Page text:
Failing to takeoff
Some news from Singapore-
SINGAPORE (AFP) - A proposed Singapore spaceport, announced last year, has yet to get off the ground because the company is still looking for local partners to finance it, a US space travel company said Tuesday.Anderson will need alot of people to make this venture profitable. Just to recover the 115 million, he'll need 600-800 customers. Are there that many rich kooks in the world who want to see space for a few minutes and take the risk of being blown to smithereens also?(If I had the money to afford such a ticket, I wouldn't buy it.) I would think potential investors are asking themselves those questions.
Eric Anderson, president and chief executive officer of Space Adventures, said his company has received interest from potential space travellers across the region -- including Japan, China and Malaysia -- but the Singapore project has yet to take flight because the company still needs local partners.
"There is not enough local support... we are still looking for local partners to help finance the Singapore project but it certainly remains a possibility and we are still working through it right now," Anderson said at the Forbes Global CEO Conference.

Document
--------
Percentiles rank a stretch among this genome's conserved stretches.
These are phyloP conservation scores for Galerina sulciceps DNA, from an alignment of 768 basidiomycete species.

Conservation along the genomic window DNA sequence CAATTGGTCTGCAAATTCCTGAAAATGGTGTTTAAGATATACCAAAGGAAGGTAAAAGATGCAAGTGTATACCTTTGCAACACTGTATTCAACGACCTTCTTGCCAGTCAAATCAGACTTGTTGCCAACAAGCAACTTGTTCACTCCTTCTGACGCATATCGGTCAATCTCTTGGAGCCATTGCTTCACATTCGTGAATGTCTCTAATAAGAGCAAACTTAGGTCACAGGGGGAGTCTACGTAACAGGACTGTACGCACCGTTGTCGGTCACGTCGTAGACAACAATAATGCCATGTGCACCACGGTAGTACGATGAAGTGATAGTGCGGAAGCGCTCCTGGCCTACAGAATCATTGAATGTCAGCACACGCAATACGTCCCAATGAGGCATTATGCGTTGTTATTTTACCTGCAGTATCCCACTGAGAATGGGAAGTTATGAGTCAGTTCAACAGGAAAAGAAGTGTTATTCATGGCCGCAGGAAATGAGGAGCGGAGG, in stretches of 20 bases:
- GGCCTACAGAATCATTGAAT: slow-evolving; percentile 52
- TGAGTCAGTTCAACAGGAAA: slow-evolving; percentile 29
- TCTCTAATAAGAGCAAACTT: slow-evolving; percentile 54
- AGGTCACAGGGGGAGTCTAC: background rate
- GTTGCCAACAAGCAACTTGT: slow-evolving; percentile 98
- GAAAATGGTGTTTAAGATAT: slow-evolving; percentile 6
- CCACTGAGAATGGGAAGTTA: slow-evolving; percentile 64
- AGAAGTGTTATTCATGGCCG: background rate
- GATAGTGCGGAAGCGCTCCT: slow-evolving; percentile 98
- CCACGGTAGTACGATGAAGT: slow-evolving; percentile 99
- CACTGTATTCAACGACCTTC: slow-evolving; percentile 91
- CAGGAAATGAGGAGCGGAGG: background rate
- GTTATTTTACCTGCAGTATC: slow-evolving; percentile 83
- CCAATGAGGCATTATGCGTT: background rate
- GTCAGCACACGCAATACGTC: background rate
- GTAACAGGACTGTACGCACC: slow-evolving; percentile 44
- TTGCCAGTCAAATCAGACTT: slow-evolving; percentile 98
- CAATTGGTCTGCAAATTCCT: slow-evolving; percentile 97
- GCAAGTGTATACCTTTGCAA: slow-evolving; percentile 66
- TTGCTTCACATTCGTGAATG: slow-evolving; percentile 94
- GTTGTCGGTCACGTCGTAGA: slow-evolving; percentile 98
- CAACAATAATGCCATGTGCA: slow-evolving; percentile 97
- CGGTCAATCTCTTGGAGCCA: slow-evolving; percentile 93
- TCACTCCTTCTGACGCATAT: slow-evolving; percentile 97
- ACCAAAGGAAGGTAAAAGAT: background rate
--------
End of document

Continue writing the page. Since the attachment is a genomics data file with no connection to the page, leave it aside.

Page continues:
Space Adventures, which first made its name by sending US millionaire Dennis Tito into space in 2001, announced 18 months ago plans to develop the Singapore spaceport for suborbital space flights along with educational and tourist attractions.
It said the project, costing at least 115-million US dollars, was being undertaken with a Singapore consortium.
The announcement last year came shortly after Space Adventures said it planned a commercial spaceport in the United Arab Emirates (UAE).
An official of the Singapore Tourism Board last year expressed optimism that the spaceport in the city-state would quickly become a reality.
But on Tuesday Anderson said Singapore is one of several Asian countries being looked at by his company, which is also planning a facility in the United Arab Emirates.
"We are still looking at different locations but we've been working pretty heavily in the Emirates and also in Asia," said Anderson.
"It hasn't happened yet and we're obviously looking at a lot of other options but somewhere in Asia is a critical market for us and hopefully in the next few months we would find the right place to do it," said Anderson.
The suborbital spaceflight offered by Space Adventures allows the traveller to fly 62 miles (100 kilometres) above earth and experience weightlessness for about five minutes just like an astronaut, its website said.
Anderson declined to reveal the identities of the wealthy Asian individuals who have expressed interest in space travel but he said price is not an issue for the world's high-flyers.
The space ride can cost 100,000-200,000 US dollars, Anderson said.
"I have had five clients who went to space... they all said it was worth every penny and more," he said.
"We have a lot of people waiting to go."
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